Fashion 101

One of the things we like to do at EHC, aside from collecting relevant resource material (books, magazines etc), is to comment on (aka ‘review’) what we feel to be useful information or important in reference to Couture in particular, and fashion design in general.

Just having picked up a little book ‘101 Things I learned in Fashion School’ by Alfredo Cabrera who is a fashion designer, teacher and illustrator at Parsons The New School for Design, FIT, Pratt Institute and Altos de Chavon School of Design, living in New York City, I opened it to the first page, read it and decided to read further.

In the opening Author’s Note, I found to be extremely good advice which is being ignored recently by upcoming and new designers.

“A good fashion design curriculum encourages students to come up with informed creative solutions to the problem of dressing people for their lives. …the greatest obstacle to this goal is not the acquiring of technical proficiency or adequate intellectual information … but in accepting the need to design for real people.”

-This is so important, that it is worth emphasizing again and again.

“The perception on the part of many students is that reality – real customers with real needs – is the enemy of creativity. Real experience, it is feared, means drudgery, compromise, and mediocrity.The result is that most curricula tend toward the theoretical, and practical application addressed only to the extent it is considered unavoidable….designs more often resemble ideas than clothing”.

This phenomenon is unfortunately being perpetuated by ‘reality TV’ fashion programs, and also by many successful designers competing for coveted magazine editorial ‘real estate’. We are so totally saturated with fashion media, it makes it almost ludicrous to present merely wearable styled clothing.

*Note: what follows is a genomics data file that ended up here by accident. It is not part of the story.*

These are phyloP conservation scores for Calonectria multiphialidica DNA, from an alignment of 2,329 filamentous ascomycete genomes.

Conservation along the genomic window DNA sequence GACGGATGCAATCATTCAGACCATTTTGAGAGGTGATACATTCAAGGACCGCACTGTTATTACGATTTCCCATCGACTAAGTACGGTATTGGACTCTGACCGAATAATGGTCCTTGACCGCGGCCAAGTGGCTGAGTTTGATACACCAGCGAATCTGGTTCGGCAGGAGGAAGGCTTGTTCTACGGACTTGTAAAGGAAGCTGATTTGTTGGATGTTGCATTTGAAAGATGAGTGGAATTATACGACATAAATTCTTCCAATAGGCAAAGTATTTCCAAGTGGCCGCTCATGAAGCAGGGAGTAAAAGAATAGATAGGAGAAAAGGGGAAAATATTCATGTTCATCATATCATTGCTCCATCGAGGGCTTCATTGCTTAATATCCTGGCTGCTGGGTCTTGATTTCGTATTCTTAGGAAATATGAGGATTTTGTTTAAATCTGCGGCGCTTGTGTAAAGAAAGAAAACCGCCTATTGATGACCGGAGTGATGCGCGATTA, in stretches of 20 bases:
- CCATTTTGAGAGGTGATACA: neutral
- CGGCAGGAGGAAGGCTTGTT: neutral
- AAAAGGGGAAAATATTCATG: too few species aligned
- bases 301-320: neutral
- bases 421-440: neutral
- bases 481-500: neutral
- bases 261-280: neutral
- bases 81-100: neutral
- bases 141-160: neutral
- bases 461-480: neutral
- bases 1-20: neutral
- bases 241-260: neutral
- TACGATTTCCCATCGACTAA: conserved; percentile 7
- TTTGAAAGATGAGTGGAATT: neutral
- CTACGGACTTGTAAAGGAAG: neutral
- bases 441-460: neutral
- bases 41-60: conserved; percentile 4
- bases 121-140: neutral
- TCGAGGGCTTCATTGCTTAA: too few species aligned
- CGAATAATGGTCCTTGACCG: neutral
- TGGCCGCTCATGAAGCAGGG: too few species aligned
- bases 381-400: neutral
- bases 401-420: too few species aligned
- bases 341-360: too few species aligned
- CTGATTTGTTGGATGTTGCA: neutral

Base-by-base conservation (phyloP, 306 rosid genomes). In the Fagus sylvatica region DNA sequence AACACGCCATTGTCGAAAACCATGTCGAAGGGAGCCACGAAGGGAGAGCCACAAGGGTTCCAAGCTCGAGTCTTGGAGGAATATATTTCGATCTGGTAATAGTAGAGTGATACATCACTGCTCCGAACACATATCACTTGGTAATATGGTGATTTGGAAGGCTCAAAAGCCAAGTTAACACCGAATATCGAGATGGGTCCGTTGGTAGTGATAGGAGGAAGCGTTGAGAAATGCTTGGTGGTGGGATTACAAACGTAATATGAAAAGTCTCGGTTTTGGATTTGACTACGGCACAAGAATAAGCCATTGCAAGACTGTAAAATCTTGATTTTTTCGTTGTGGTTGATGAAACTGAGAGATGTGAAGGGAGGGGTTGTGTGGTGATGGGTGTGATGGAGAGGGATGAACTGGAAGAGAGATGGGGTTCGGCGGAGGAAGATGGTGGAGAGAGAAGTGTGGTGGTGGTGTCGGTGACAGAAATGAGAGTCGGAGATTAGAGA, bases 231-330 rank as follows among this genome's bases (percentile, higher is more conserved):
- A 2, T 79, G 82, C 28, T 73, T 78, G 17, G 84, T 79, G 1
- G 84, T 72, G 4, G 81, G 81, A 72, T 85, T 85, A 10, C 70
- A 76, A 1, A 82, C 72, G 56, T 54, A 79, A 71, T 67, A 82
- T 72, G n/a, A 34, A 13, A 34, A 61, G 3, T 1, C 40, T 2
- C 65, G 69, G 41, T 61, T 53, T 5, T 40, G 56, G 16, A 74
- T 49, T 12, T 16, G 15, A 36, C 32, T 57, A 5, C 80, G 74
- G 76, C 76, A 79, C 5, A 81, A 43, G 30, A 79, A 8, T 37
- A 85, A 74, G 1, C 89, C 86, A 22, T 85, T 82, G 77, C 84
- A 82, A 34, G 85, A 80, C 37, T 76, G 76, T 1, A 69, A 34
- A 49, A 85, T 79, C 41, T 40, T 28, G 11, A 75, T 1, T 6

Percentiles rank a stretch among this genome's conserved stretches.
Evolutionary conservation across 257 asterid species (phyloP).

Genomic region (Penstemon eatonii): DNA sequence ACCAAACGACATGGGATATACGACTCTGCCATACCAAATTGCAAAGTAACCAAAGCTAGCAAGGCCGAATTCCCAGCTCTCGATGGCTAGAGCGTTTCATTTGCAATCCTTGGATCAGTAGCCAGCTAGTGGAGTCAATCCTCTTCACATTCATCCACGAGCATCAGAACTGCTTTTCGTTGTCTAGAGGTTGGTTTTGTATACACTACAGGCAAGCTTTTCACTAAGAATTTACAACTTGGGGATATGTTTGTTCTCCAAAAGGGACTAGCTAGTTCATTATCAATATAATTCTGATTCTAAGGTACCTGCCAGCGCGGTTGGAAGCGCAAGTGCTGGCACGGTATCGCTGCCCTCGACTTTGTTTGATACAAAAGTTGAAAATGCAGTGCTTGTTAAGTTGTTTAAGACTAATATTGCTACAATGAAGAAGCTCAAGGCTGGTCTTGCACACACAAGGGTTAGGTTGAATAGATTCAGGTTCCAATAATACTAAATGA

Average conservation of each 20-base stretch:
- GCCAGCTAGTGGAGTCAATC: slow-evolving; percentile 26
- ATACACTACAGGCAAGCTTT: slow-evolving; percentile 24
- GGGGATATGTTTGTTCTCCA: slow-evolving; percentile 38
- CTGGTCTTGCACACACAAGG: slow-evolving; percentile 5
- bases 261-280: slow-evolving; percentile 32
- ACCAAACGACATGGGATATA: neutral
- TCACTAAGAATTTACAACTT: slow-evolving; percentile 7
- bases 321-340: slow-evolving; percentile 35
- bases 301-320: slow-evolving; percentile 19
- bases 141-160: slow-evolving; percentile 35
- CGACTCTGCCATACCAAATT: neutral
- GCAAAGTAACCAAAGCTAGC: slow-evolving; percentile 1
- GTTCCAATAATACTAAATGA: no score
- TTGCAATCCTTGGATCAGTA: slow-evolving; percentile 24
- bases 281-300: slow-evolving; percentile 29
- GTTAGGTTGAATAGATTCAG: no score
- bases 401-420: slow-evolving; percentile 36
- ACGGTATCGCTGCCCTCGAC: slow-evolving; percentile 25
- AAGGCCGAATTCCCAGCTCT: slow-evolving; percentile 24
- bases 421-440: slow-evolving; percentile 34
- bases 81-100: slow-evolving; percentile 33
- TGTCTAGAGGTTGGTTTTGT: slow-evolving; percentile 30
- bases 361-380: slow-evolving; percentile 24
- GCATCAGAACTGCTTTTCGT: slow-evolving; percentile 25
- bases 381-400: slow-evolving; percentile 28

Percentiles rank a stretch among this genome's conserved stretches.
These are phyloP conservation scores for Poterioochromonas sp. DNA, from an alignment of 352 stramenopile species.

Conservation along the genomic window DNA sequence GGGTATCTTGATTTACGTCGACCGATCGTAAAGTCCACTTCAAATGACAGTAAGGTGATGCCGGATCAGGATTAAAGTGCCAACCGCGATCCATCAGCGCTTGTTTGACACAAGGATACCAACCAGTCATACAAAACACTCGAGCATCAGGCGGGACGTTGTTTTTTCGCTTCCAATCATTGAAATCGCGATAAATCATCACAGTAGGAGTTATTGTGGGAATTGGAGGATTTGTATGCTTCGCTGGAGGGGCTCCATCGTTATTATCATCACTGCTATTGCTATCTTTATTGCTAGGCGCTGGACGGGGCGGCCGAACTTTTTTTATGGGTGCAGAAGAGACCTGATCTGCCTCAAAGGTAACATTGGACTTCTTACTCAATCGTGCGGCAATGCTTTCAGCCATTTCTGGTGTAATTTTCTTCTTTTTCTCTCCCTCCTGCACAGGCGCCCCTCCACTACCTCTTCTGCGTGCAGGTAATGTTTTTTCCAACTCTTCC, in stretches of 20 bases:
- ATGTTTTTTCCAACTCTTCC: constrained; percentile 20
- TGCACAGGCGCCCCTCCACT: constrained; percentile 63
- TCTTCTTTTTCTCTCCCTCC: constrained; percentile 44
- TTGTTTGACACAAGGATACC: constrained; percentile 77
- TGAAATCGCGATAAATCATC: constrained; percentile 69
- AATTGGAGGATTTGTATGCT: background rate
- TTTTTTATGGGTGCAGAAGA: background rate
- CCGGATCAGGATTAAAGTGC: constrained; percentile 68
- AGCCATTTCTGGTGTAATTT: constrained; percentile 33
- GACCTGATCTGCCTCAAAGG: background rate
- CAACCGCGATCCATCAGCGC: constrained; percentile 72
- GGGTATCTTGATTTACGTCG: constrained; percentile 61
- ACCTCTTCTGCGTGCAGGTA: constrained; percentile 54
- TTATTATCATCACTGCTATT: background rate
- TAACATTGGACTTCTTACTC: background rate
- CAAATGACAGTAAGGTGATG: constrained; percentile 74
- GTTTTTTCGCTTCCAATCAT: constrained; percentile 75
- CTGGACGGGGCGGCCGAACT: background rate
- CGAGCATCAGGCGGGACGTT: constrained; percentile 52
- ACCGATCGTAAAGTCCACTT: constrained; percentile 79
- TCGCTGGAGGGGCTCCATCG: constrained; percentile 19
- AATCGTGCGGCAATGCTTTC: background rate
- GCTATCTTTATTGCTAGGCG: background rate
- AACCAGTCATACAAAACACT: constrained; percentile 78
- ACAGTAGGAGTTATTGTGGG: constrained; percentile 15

“It took years as a working designer to realize the importance of identifying a real living customer and recognizing what he or she will and won’t wear. Far from being anti-creative, it was the beginning of true creativity. For what is creativity if it isn’t to take something in one’s head and give it relevance in the real world?”.

“… if you don’t know how the garment you’ve designed will be worn and made, you haven’t designed anything.”

“Differences of opinion are common in fashion, but it doesn’t mean all opinions are equal or the product of taste preferences…indeed, the greater one’s knowledge of fabric, fit, structure, color and tailoring, the more qualified his or her fashion opinion is. Consider the possibility that in embracing, rather that rejecting the perspective of a critic, you will grow beyond your own and your critic’s current knowledge.”

Really, I couldn’t agree more. In our fashion niche market, the business of Couture is very much one in which the trained professional couturier must satisfy the needs of the very real customer to remain successful in business. Clients return to their experienced couturier time and time again, when the balance between design, fit, style, value, and relevancy has been attained. J…

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